Lowdown: Yet another Potter film that still thinks it's a book.
The Harry Potter films so far have been a mixed bag. None were stellar performers: the first two, by Chris Colombus, were dreadful, being more like a collection of key scenes from the book than an attempt to create proper standalone films. The third film, however, was a step in the right direction, and the fourth wasn't bad either.
The question I was asking before watching Order of the Phoenix was this: Did they manage to make a decent film out of the worst book in the series thus far? (Actually, the sixth is the worst, so I'll have to ask that question again in a couple of years)
The answer, in short, is that the film is quite mediocre, recreating many of the first two's failures; it is, however, saved by its ongoing action, which manages to grip despite many moments where you wonder why the movie makers fail to just get a move on things.
Given people's sensitivity to revealing bits of the plot I won't say much about it other than that this film is supposed to tell the story of Harry Potter's fifth year in magic school. The main events this year seem to be a new and rather evil headmistress and a coalition of "good" students combining together for self studies in magical self defense. On top of that we get the regular dose of evil Voldemort, which is supposed to be the driver of the film, but as with the first two films it feels more like an afterthought.
When trying to analyze the source of the film's problems, it becomes obvious that it is in its insistence to replicate as much of the books as possible. Thing is, that is not a good way to create a film. The result is that in a film featuring dozens of unique characters with a lineup of star power quality actors that could run ten separate films, there is only one round character and a collection of others that have their short cameos and then dissaparate into oblivion. The only characters other than Potter that get something coming close to proper coverage are of Ron and Hermione, but given their quality of acting you wish it wasn't the case. Daniel Radcliffe (Potter), however, whose acting was suffering in previous efforts, seems to have become an acceptable actor at last; his mates may lag behind, but at last he's able to sustain a film.
So yes: sub plots come and go, you wonder what's going on and where the film is heading to, and then you finally get to this showdown scene with a baddie about whom you don't know much unless you read the books. That final scene, however, is quite the kick ass scene on an IMAX screen: some 30 minutes prior to the end of the film a sign alerts you to put your 3D glasses on, and from then to the end you're immersed in an action packed special effects extravaganza. It's stupid fun, but it's still wow!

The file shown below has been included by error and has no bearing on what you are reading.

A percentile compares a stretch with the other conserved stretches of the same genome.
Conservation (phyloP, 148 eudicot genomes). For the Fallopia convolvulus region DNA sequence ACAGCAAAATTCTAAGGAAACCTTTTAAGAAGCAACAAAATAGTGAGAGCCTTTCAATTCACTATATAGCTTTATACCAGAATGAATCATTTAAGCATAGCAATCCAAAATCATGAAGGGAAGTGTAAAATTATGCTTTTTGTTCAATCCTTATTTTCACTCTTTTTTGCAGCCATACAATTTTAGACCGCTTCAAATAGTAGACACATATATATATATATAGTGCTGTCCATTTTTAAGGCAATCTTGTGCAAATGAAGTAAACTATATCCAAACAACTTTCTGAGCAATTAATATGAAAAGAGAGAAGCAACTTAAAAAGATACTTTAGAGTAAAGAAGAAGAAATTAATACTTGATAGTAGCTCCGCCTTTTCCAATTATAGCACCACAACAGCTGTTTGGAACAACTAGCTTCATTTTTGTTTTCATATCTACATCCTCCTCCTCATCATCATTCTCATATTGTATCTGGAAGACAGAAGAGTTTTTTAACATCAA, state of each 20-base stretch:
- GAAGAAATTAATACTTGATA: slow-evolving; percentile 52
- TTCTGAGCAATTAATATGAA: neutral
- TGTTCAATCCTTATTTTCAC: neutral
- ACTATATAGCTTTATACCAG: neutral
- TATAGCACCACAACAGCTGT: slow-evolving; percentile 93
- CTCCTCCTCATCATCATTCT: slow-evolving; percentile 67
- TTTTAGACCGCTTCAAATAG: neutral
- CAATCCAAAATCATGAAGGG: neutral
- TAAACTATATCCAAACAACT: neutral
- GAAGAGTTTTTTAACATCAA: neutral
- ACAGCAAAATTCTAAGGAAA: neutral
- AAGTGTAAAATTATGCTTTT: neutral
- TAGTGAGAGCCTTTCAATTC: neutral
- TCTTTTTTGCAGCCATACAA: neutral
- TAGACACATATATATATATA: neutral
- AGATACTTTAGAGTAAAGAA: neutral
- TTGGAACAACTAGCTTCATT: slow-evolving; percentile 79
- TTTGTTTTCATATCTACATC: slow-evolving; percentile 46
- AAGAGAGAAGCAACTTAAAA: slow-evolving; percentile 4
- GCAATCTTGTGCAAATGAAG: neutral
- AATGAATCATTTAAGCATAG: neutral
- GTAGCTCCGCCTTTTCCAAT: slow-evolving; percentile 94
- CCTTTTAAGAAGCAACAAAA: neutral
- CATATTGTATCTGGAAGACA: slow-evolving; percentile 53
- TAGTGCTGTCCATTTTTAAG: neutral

The IMAX advantage is not only in that last 3D bit. The size and the quality of the picture make a huge difference on the impact this blockbuster makes, and for the better part of the film's first half hour I was chewing my popcorn in total awe. It is definitely worth making the trip to the IMAX theater if a film you want to watch is showing there!
Finally, is there any other positive thing to say about Order of the Phoenix to top the excitement and the presentation? There is. I really liked the way the new headmistress, Dolores Umbridge, was portrayed: It was a real demo case for portraying how nasty and evil people can be while still appearing polite and social. In real life you often encounter these people that drive you crazy and you can't say why; Umbridge embodies lots of those whys.
Finally, if there is anything the film is trying to say, it's a saying about the difference between good and evil. Potter is supposedly established as the good character, Voldemort as the ultimate evil (I'll ignore the film's problem of being quite bad at establishing the supporting characters for now). For some reason which you will only know if you read the books, both Potter and Voldemort have similar qualities; the result is that Potter is tormented, thinking he's also evil, only to be rescued at the end from his torments by yet another unestablished supporting character telling him he is different to Voldemort. Now, the reason I bringing this badly developed theme up is an article from August's Scientific American which looks at the Abu Ghraib Prison incidents in order to identify what it is that makes ordinary people become truly evil. The article's conclusions are different to Rowling's ones: Its conclusion is that we all have bad things in us and that it just takes something, often something special, to release that bad. No one person is inherently good or inherently evil; that clear division is something that can only happen in books/films about magical worlds.
Best scene: That 3D fight, of course, even if some of it was too much like Jedi fights.
Overall: A bad film that's exciting enough to merit 2.5 stars. However, the IMAX edge gives it 3 out of 5 stars.